then and now image

Snohomish Dairy Products

This ramshackle collection of structures sported several company names over the 75 years of service, but it has always meant dairy products and jobs to the people of Snohomish; now, it’s a used car lot with an abandoned boiler.

“Wm. H. Schott, right, firing furnace at condensery” reads the inscription on the reverse of last month’s historic image. The twin stacks to the boilers are clearly visible in the historic image; and the abandoned boiler is just left of center in the contemporary view. The stacked wood pictured in the left-hand foreground is the fuel for the wood fired boilers.

The first creamery in Snohomish County was located on this site when Noble Harvey leased land to John Alexander and E. C. Ferguson in 1894. Turned out that not enough milk was available in Snohomish and Alexander moved his operation to Stanwood. H. McMaster moved in with a small scale cheese making factory and two years later he was producing prize winning buttermilk as well.

By the turn of the century, the Snohomish Condensed Milk Company had its name in oversize letters on the main building of its thriving business of providing an market for the local dairymen. At some point, the company attracted the eye of East Coast investors and it was sold to a New York firm.


Washington State Dairyman’s Association annual convention held at the Fraternal Hall, Stanwood, WA in 1907. [Courtesy Stanwood Area Historical Society]

By 1917, the Snohomish County Dairymen’s Association was established and took over the plants here and the largest operation in Arlington. The record is not clear, but it seems that the co-op was responsible for the name change to “Snohomish Dairy Products” as pictured in the historic image.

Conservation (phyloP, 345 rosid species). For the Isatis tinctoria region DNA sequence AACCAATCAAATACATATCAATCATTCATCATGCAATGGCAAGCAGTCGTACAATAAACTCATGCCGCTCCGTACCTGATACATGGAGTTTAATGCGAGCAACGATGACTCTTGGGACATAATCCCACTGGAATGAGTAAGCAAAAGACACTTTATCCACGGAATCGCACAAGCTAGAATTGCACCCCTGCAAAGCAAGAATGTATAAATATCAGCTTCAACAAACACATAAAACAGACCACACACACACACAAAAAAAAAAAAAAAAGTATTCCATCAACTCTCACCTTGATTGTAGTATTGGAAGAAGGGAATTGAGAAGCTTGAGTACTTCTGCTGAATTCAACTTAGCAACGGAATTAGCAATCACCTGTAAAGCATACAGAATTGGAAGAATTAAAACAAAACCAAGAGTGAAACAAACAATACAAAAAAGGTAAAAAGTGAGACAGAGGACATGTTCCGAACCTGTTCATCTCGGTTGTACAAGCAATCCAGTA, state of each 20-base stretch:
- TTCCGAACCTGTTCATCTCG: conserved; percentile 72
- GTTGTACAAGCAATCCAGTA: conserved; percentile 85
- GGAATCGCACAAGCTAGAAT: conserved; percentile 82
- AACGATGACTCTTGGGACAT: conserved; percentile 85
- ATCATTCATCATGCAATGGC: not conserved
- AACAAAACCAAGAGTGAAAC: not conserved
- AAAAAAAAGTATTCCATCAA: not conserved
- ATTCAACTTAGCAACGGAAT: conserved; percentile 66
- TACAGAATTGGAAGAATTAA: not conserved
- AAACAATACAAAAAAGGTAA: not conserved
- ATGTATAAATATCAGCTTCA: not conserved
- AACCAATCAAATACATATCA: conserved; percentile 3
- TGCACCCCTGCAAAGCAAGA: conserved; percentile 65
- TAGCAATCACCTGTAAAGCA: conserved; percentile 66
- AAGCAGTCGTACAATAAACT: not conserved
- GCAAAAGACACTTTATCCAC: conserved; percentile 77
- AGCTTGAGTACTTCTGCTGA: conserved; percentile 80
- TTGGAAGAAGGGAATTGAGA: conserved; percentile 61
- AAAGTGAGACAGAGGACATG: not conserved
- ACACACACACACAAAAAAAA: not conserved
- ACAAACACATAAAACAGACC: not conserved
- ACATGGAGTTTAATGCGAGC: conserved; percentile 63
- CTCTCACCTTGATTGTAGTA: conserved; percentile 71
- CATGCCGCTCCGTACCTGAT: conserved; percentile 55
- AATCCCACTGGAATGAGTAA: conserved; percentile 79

The name “Darigold” first appeared in 1925, and by 1931, the Snohomish operation was the manufacturing all the butter and ice cream sold by the Association under the Darigold name. The facility was updated in the early 1940s with a new concrete building and the installation of refrigerated holding tanks. Cottage cheese was introduced in 1954, in case you were wondering.

As is the way these days, consolidation of the plants, within the Dairymen’s Association, took place in the early 1960s and our plant was closed. Several business came and went until the structures were destroyed by a spectacular fire on June 12, 1979.



“While Firemen reach through the burning walls with their hoses, one of the many trucks damaged in the June 12 fire burns in the background. This truck was soon pulled to safety.”


“A Fireman clears out of the way as volunteers prepare to pull one of the many large trucks away from the burning structure. The truck’s rear tires were completely afire.”

. . . . . . . . . . . . . . . . . . . . . . . . . . . . . . . . . . . . . . . . . . . . . . . . . . . . . . . . . . . . . . . . . . . . . . . . . . . . . .

Published in the Snohomish County Tribune, March 21, 2012.

6 thoughts on “Snohomish Dairy Products

  1. warnerblake

    It went the way of many small town institutions … like the condensery!  Isn’t the new Providence tower the largest building in Everett?  I’d look there.

  2. Kimberly Fallen

    My grandmother grew up in that cabin. She passed away last year. My mother knows a lot about it. please email me if interested. [email protected]

Leave a Reply